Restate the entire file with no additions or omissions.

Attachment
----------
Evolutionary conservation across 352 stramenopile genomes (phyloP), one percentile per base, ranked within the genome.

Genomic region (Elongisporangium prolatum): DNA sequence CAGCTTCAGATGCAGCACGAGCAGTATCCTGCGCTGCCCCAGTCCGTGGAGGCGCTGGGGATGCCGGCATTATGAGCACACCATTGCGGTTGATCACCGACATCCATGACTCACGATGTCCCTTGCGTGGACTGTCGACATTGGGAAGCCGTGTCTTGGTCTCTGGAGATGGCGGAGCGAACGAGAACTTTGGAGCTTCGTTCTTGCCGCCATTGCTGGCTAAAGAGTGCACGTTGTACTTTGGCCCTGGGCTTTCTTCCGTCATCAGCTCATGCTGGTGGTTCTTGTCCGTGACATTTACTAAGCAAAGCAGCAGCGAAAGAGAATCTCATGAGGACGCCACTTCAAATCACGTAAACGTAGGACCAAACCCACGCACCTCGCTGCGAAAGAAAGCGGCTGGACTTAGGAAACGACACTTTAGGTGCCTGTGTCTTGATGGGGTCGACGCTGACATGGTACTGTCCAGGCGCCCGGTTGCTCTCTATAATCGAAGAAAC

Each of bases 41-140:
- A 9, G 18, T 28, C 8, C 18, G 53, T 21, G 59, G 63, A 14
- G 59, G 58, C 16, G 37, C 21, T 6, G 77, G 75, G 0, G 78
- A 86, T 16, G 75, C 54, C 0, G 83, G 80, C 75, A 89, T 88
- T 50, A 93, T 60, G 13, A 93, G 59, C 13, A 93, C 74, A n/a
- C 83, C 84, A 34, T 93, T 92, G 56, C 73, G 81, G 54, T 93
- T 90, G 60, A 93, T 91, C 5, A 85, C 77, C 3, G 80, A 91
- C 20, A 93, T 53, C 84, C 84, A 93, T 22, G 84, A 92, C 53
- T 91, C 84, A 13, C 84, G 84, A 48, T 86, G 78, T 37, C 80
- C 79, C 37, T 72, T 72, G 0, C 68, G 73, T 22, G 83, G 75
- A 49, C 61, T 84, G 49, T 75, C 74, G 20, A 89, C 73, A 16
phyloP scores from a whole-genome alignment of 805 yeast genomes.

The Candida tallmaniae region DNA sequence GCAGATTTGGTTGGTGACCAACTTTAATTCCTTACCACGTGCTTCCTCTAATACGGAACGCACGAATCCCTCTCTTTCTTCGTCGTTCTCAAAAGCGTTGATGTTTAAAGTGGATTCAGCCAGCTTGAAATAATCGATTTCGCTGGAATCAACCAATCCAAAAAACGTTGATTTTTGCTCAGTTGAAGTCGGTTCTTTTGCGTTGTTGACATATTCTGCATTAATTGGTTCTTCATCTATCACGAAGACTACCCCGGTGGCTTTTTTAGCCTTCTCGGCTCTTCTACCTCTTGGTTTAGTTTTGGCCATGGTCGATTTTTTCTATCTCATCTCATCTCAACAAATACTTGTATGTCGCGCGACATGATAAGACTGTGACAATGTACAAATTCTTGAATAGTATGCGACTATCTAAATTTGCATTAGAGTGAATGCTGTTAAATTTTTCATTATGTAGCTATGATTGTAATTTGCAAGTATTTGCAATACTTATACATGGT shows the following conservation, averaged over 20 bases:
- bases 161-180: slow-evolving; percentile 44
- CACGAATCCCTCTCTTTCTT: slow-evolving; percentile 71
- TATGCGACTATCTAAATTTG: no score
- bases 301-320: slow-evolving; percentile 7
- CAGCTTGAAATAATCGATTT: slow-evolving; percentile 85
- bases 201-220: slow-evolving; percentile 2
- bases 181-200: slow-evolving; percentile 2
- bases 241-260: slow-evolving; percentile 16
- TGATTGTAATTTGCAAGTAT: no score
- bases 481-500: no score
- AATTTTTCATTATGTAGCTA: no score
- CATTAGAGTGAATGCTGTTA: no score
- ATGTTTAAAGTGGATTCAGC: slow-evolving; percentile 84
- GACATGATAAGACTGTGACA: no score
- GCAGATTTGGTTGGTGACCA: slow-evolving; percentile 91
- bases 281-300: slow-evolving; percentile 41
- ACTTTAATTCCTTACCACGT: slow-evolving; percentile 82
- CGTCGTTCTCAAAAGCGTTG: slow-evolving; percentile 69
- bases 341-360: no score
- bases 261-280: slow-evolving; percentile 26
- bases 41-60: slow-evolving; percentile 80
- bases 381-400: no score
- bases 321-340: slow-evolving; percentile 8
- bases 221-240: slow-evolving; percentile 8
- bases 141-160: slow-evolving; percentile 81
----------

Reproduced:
Evolutionary conservation across 352 stramenopile genomes (phyloP), one percentile per base, ranked within the genome.

Genomic region (Elongisporangium prolatum): DNA sequence CAGCTTCAGATGCAGCACGAGCAGTATCCTGCGCTGCCCCAGTCCGTGGAGGCGCTGGGGATGCCGGCATTATGAGCACACCATTGCGGTTGATCACCGACATCCATGACTCACGATGTCCCTTGCGTGGACTGTCGACATTGGGAAGCCGTGTCTTGGTCTCTGGAGATGGCGGAGCGAACGAGAACTTTGGAGCTTCGTTCTTGCCGCCATTGCTGGCTAAAGAGTGCACGTTGTACTTTGGCCCTGGGCTTTCTTCCGTCATCAGCTCATGCTGGTGGTTCTTGTCCGTGACATTTACTAAGCAAAGCAGCAGCGAAAGAGAATCTCATGAGGACGCCACTTCAAATCACGTAAACGTAGGACCAAACCCACGCACCTCGCTGCGAAAGAAAGCGGCTGGACTTAGGAAACGACACTTTAGGTGCCTGTGTCTTGATGGGGTCGACGCTGACATGGTACTGTCCAGGCGCCCGGTTGCTCTCTATAATCGAAGAAAC

Each of bases 41-140:
- A 9, G 18, T 28, C 8, C 18, G 53, T 21, G 59, G 63, A 14
- G 59, G 58, C 16, G 37, C 21, T 6, G 77, G 75, G 0, G 78
- A 86, T 16, G 75, C 54, C 0, G 83, G 80, C 75, A 89, T 88
- T 50, A 93, T 60, G 13, A 93, G 59, C 13, A 93, C 74, A n/a
- C 83, C 84, A 34, T 93, T 92, G 56, C 73, G 81, G 54, T 93
- T 90, G 60, A 93, T 91, C 5, A 85, C 77, C 3, G 80, A 91
- C 20, A 93, T 53, C 84, C 84, A 93, T 22, G 84, A 92, C 53
- T 91, C 84, A 13, C 84, G 84, A 48, T 86, G 78, T 37, C 80
- C 79, C 37, T 72, T 72, G 0, C 68, G 73, T 22, G 83, G 75
- A 49, C 61, T 84, G 49, T 75, C 74, G 20, A 89, C 73, A 16
phyloP scores from a whole-genome alignment of 805 yeast genomes.

The Candida tallmaniae region DNA sequence GCAGATTTGGTTGGTGACCAACTTTAATTCCTTACCACGTGCTTCCTCTAATACGGAACGCACGAATCCCTCTCTTTCTTCGTCGTTCTCAAAAGCGTTGATGTTTAAAGTGGATTCAGCCAGCTTGAAATAATCGATTTCGCTGGAATCAACCAATCCAAAAAACGTTGATTTTTGCTCAGTTGAAGTCGGTTCTTTTGCGTTGTTGACATATTCTGCATTAATTGGTTCTTCATCTATCACGAAGACTACCCCGGTGGCTTTTTTAGCCTTCTCGGCTCTTCTACCTCTTGGTTTAGTTTTGGCCATGGTCGATTTTTTCTATCTCATCTCATCTCAACAAATACTTGTATGTCGCGCGACATGATAAGACTGTGACAATGTACAAATTCTTGAATAGTATGCGACTATCTAAATTTGCATTAGAGTGAATGCTGTTAAATTTTTCATTATGTAGCTATGATTGTAATTTGCAAGTATTTGCAATACTTATACATGGT shows the following conservation, averaged over 20 bases:
- bases 161-180: slow-evolving; percentile 44
- CACGAATCCCTCTCTTTCTT: slow-evolving; percentile 71
- TATGCGACTATCTAAATTTG: no score
- bases 301-320: slow-evolving; percentile 7
- CAGCTTGAAATAATCGATTT: slow-evolving; percentile 85
- bases 201-220: slow-evolving; percentile 2
- bases 181-200: slow-evolving; percentile 2
- bases 241-260: slow-evolving; percentile 16
- TGATTGTAATTTGCAAGTAT: no score
- bases 481-500: no score
- AATTTTTCATTATGTAGCTA: no score
- CATTAGAGTGAATGCTGTTA: no score
- ATGTTTAAAGTGGATTCAGC: slow-evolving; percentile 84
- GACATGATAAGACTGTGACA: no score
- GCAGATTTGGTTGGTGACCA: slow-evolving; percentile 91
- bases 281-300: slow-evolving; percentile 41
- ACTTTAATTCCTTACCACGT: slow-evolving; percentile 82
- CGTCGTTCTCAAAAGCGTTG: slow-evolving; percentile 69
- bases 341-360: no score
- bases 261-280: slow-evolving; percentile 26
- bases 41-60: slow-evolving; percentile 80
- bases 381-400: no score
- bases 321-340: slow-evolving; percentile 8
- bases 221-240: slow-evolving; percentile 8
- bases 141-160: slow-evolving; percentile 81